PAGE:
Friday afternoon, it was official that the person I have worked under for over two years is leaving. The news came right as I was leaving to pick up K from after school care. I had tears streaming down my face as I drove to the school… but as he got into the car I had stopped the flood gates. Once he started talking about his day, I started to cry. I explained why. I stated I was trying to not cry, but I guess it is ok he knew I was sad.
On Monday a tornado ripped through our town. It was not known until Tuesday the destruction that had happened. As I was visiting the elementary school where most of the families impacted were zoned, I had a conversation with some of the staff. One counselor mentioned how much their families have gone through. She stated, “we told them the pandemic was a rare, once in the lifetime event, then we said the freeze last year (we call snowapocalypse) was a rare, once in the lifetime. Now we tell them the tornado is rare, one in a lifetime…” I looked at her and said, “I think they are going to stop believing us if we keep telling them everything is rare.” I then suggested instead of saying things are rare and trying to make kids feel better, what if we let kids be “scared, sad, afraid.” And instead of trying to make them feel better with saying something is rare, we instead sit with them in their emotions and ask them to focus on the adults who help them feel safe.
Too often when things are hard, we want to try to just fix it. We want to be the one to help someone not feel these hard emotions… but the reality is, this doesn’t help anyone. Hard emotions are part of life and the more we model this to others, the more they feel like they can experience the same emotions.
The last six months have been some of the hardest in the last 23 years of my life (basically since my mom died). I really don’t have words to express the complexity of emotions that have come from both my personal and professional life… all I can say is in all areas of life, it has been harder than I knew I could endure. At each point of complete defeat and crumbling, Matthew has been there. Not to fix anything, but just sitting beside me.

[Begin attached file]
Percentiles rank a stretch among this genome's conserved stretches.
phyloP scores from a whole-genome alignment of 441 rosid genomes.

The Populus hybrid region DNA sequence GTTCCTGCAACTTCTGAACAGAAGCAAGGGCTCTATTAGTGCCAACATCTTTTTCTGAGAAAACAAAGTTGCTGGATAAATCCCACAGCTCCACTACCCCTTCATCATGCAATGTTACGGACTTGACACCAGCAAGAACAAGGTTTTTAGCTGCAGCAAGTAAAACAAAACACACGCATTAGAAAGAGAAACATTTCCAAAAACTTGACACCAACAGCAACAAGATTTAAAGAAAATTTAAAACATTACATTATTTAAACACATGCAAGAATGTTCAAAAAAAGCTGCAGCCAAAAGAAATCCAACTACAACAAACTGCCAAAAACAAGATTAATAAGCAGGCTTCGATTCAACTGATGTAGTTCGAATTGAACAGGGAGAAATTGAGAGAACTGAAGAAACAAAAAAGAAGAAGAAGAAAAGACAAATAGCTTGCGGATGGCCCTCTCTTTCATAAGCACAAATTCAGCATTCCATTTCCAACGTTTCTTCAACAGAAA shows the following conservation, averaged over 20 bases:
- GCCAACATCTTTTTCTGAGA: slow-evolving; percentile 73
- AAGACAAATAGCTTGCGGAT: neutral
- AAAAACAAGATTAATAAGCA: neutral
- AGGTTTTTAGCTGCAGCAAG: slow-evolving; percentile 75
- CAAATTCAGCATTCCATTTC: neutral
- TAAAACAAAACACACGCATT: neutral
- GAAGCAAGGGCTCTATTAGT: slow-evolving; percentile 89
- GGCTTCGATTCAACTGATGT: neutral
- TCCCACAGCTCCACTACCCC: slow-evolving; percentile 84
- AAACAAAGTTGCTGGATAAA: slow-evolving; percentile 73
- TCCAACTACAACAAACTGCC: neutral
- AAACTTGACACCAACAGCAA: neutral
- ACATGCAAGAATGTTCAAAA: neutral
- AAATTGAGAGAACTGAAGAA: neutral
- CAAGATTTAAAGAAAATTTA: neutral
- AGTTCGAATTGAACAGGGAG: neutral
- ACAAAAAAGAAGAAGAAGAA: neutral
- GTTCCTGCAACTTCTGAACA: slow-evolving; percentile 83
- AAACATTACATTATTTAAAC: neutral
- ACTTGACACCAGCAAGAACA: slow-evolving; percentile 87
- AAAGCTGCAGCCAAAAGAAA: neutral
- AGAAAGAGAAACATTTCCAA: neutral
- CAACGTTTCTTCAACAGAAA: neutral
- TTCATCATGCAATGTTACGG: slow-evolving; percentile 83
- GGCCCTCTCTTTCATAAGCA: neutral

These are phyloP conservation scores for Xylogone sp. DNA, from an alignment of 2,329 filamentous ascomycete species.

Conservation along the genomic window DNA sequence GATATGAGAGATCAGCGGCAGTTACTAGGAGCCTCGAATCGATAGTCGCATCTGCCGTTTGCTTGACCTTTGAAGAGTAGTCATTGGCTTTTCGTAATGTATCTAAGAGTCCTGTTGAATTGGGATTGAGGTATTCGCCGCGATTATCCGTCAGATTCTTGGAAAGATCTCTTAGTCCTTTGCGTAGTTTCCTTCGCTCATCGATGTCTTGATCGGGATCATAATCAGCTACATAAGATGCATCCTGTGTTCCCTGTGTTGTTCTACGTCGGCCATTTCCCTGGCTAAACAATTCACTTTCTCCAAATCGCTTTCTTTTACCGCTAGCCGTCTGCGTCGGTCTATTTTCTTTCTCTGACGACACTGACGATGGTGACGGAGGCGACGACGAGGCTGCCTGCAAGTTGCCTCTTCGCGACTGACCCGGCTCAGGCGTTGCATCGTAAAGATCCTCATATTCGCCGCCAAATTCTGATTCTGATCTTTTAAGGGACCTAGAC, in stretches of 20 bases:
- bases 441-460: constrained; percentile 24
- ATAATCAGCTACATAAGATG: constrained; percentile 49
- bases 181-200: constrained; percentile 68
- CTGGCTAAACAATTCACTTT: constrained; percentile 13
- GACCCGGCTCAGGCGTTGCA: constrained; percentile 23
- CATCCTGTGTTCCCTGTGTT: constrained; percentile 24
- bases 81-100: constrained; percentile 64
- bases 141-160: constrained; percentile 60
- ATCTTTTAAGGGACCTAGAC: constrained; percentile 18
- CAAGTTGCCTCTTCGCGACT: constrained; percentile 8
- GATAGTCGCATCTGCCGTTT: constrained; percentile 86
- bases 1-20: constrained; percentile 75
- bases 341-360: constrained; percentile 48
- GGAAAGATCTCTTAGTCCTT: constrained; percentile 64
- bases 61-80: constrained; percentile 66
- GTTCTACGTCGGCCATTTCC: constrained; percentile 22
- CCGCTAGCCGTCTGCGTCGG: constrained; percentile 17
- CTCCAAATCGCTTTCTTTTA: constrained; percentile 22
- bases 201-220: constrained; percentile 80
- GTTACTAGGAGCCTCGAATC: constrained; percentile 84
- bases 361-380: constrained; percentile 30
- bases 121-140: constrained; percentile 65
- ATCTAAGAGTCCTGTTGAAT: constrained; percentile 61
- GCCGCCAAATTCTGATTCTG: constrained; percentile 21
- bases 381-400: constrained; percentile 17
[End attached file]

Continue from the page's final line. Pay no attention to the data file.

With love, society often has us fixated on things that really aren’t what matters… How did he propose? How big of ring did you get? How many flowers did you get for Valentine’s day? My experience is these things really don’t measure love. Love is about those who lean towards you when things are hard. Love is the person who says yes each time you say we need to jump, to help your dad as he is picking up the pieces of his life. He is the one to load and unload a u-haul for the third time in six months. He is the one that shows our son that this is what it means to love your family.
Does someone sitting with me in the ditch change the fact that I am in the ditch? No, but it does mean I am not alone. It does mean I don’t cry by myself. It does mean the burden seems less because I don’t carry it alone. Someone once asked me how I knew I would love Matthew in 20 years. I stated, I don’t, but I know he is the one I want to work to still love in 20 years because he isn’t afraid to crawl in the ditch with me.
Too often I feel like we have thought the point of parenting, and loving another is making sure they don’t feel hurt, or pain… but how wrong this is. The point of parenting, and loving, is to show you don’t have to be alone with the hard emotions of life.
I am glad I couldn’t stop from crying when I picked up K on Friday. He saw that life is hard at times, even for his parents. He got to see that he could be the one that sits with another (even a grownup) when times are hard. He got to see that being real is the point of life, the point of loving others.